(pp. 134-168)

    In the preceding chapters we examined the foundational and subsequent race regimes and the role they played in the historical evolution of White majority rule in Australia, Canada, and the United States. We also showed how the contradictory mix of egalitarian and racialist values that we characterize as democratic racism currently permeates all three countries. In this chapter we explore the political institutions that have maintained White rule – specifically,federalismand electoral systems. In federal systems, sovereignty – the power to make binding decisions for a society – is divided vertically between a central and state/provincial governments, both of which relate to...

  10. 5 The Politics of Race: Contexts and Bottom-Up Approaches to Change
    (pp. 169-193)

    In the next two chapters we explore how those privileged by racialismresistchange and how those oppressed by race regimespromotechange. Top-down approaches are state-driven; bottom-up approaches can involve political parties, interest groups, and/or social movements. Both also involve discourses that either legitimize the status quo or justify change. Some laws embodying race regimes have been rescinded – for example, the United States has abolished slavery and legal segregation; all three governments have made Indigenous people citizens; the ‘White Australia’ and comparable laws have been revoked; and all three governments have ended Asian exclusion laws. But such acts have...

  11. 6 Top-Down Approaches and Democratic Responsiveness
    (pp. 194-223)

    In this chapter we explore top-down, state-directed approaches to change. Our focus is on whether the settler democracies discussed in this book, each characterized by a large White majority (up to 75 per cent), are responsive to the demands and needs of the race minorities in their territories. We theorize that democratic responsiveness varies with the size of the group that is making claims through the electoral/legislative process; and that larger race minorities are more likely than their smaller counterparts to succeed in generating responsiveness, though a minority can magnify its clout by joining coalitions. Since there are large minorities...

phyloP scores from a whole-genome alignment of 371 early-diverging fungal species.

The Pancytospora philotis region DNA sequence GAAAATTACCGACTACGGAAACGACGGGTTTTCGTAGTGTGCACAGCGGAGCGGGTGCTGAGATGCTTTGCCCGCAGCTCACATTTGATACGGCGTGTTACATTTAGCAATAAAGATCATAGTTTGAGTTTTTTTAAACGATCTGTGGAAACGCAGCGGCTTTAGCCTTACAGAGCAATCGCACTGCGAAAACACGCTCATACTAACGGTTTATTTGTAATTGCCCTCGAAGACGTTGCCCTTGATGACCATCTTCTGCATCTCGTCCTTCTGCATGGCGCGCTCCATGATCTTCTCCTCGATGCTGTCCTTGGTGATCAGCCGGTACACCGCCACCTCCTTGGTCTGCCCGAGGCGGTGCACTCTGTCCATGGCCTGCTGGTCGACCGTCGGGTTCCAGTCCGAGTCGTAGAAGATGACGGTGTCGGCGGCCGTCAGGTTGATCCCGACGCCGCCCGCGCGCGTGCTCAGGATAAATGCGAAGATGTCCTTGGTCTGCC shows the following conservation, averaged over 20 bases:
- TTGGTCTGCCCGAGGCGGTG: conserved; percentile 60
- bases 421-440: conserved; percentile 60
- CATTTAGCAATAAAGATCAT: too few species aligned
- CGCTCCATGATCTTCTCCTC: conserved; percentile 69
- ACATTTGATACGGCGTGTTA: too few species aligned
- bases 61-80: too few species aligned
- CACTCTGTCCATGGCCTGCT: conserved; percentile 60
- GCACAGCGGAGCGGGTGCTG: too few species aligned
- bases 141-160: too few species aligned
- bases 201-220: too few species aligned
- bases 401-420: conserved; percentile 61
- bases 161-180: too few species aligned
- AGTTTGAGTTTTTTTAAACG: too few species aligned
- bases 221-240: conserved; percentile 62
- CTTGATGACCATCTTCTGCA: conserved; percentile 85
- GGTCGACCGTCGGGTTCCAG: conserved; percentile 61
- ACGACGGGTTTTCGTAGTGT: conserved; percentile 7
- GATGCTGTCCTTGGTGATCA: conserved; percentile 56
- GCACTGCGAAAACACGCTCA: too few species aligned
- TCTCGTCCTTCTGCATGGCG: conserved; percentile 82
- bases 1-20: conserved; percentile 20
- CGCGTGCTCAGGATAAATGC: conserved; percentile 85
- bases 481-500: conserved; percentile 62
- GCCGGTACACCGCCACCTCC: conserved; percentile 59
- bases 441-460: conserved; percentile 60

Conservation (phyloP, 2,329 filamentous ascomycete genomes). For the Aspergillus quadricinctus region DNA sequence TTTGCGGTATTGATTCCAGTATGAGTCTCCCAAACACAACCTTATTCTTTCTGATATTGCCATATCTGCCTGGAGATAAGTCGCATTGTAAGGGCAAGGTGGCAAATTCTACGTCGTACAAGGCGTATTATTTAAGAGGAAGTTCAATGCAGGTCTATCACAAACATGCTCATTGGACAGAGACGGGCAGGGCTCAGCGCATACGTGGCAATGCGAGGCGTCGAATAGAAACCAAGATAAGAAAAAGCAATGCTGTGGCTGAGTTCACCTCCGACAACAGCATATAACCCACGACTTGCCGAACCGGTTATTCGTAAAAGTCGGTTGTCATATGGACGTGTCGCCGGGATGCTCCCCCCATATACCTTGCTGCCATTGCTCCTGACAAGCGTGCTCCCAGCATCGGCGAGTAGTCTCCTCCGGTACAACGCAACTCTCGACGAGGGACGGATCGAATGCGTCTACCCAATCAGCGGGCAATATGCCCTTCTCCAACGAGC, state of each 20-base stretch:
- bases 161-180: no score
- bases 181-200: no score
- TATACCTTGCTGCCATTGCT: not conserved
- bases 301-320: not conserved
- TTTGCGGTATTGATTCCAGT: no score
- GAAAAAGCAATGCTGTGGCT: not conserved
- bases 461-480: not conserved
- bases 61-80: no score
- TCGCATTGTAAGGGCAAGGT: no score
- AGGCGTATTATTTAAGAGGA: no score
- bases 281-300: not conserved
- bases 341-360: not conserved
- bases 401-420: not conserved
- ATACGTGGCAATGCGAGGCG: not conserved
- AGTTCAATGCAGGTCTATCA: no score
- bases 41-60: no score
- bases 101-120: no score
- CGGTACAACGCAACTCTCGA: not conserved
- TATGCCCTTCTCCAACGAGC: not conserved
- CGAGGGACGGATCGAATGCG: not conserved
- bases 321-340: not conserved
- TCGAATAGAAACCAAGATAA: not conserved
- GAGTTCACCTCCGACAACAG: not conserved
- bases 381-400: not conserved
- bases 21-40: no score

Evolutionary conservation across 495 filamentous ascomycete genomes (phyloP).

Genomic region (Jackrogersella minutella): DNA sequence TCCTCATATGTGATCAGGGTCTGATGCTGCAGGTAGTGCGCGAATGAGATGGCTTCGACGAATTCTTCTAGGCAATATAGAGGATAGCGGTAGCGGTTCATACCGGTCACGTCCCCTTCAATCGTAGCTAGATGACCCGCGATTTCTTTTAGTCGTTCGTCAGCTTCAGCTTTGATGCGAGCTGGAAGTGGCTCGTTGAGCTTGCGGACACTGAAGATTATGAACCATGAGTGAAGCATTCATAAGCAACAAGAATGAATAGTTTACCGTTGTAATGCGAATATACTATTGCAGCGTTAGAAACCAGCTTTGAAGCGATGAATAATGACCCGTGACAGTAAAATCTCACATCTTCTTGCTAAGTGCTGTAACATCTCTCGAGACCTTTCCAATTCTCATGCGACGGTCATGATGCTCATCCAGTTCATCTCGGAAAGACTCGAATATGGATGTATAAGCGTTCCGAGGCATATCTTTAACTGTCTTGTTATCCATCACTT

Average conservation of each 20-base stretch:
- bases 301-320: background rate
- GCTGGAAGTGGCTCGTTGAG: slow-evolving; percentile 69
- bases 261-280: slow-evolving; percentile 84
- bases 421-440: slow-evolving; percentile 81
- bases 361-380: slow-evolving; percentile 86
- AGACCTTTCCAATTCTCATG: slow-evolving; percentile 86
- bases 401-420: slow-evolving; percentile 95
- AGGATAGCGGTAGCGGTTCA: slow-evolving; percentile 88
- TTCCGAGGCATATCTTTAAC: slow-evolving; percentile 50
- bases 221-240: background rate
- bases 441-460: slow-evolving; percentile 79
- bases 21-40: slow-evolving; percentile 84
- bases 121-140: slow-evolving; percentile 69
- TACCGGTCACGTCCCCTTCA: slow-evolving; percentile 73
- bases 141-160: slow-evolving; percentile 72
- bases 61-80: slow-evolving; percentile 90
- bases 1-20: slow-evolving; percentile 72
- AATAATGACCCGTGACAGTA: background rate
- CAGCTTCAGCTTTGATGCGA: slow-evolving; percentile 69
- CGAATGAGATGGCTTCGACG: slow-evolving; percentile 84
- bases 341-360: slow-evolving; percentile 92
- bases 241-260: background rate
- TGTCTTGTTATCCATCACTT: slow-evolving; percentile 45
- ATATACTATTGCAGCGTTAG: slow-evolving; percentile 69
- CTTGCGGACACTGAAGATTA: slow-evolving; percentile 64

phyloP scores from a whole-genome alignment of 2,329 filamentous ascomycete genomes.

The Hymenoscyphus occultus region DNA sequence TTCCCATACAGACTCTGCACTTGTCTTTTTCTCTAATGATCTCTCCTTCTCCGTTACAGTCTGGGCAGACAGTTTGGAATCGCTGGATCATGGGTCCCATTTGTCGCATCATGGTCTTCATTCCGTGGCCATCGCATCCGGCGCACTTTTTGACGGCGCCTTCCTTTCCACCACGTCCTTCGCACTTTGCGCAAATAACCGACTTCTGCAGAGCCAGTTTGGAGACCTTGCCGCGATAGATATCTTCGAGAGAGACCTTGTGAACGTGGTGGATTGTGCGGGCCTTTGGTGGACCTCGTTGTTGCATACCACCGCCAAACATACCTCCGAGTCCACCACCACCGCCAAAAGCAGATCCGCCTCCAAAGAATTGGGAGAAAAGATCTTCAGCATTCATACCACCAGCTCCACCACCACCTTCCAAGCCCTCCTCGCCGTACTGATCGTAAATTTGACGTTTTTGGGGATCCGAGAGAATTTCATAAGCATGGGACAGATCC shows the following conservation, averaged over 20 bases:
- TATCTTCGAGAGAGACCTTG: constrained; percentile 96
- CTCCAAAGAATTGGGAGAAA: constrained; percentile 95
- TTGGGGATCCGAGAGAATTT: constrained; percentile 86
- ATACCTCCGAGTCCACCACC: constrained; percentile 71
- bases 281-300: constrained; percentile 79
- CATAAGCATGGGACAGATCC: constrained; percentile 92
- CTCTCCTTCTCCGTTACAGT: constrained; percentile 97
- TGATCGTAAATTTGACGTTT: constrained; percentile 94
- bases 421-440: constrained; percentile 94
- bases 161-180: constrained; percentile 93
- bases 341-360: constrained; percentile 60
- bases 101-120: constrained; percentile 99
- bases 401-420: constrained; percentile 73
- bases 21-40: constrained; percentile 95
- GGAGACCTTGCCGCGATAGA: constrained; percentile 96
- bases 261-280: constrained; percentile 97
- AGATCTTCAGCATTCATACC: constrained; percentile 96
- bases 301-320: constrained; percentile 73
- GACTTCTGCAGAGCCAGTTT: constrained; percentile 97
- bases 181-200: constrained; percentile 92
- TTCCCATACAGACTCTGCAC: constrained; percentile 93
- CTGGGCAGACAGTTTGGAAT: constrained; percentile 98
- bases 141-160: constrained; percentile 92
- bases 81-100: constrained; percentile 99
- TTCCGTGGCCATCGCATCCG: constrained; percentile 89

12. 7 ‘Back to the Future’: Fragmented and International Race Formations
    (pp. 224-250)

    This chapter explores the racialization of Hispanics, contemporary Asians, and those victimized by Islamophobia. Hispanics¹ were racialized over the centuries as the United States expanded its territory to dominate the continent and the hemisphere. When it became a superpower, and especially when the Cold War ended and it became the sole superpower, it was drawn into conflicts around the world, which produced Islamophobia and the creation of a new race regime governing Asian Americans. This chapter focuses mainly on the recent construction of race formations in the United States, which is a powerful opinion leader imitated by the other two...

  13. 8 Basic Concepts for Understanding the Politics of Race
    (pp. 251-276)

    In this chapter we discuss the main concepts used in the book. The definitions often differ from those in dictionaries, which are written from the perspective of those in power. In studying the politics of race, you learn there are no simple definitions, nor do ordinary dictionaries or encyclopedias help. There are specialized encyclopedias specifically about race issues, but the concepts related to the politics of race are hotly contested; also, the meanings vary in different countries and change over time as groups struggle to control what words used to describe or categorize them mean. So to understand what the...

  14. Appendix A The Facts of the Matter
    (pp. 277-290)
  15. Appendix B Resources for Further Research
    (pp. 291-292)
  16. Notes
    (pp. 293-306)
  17. References
    (pp. 307-320)
  18. Index
    (pp. 321-332)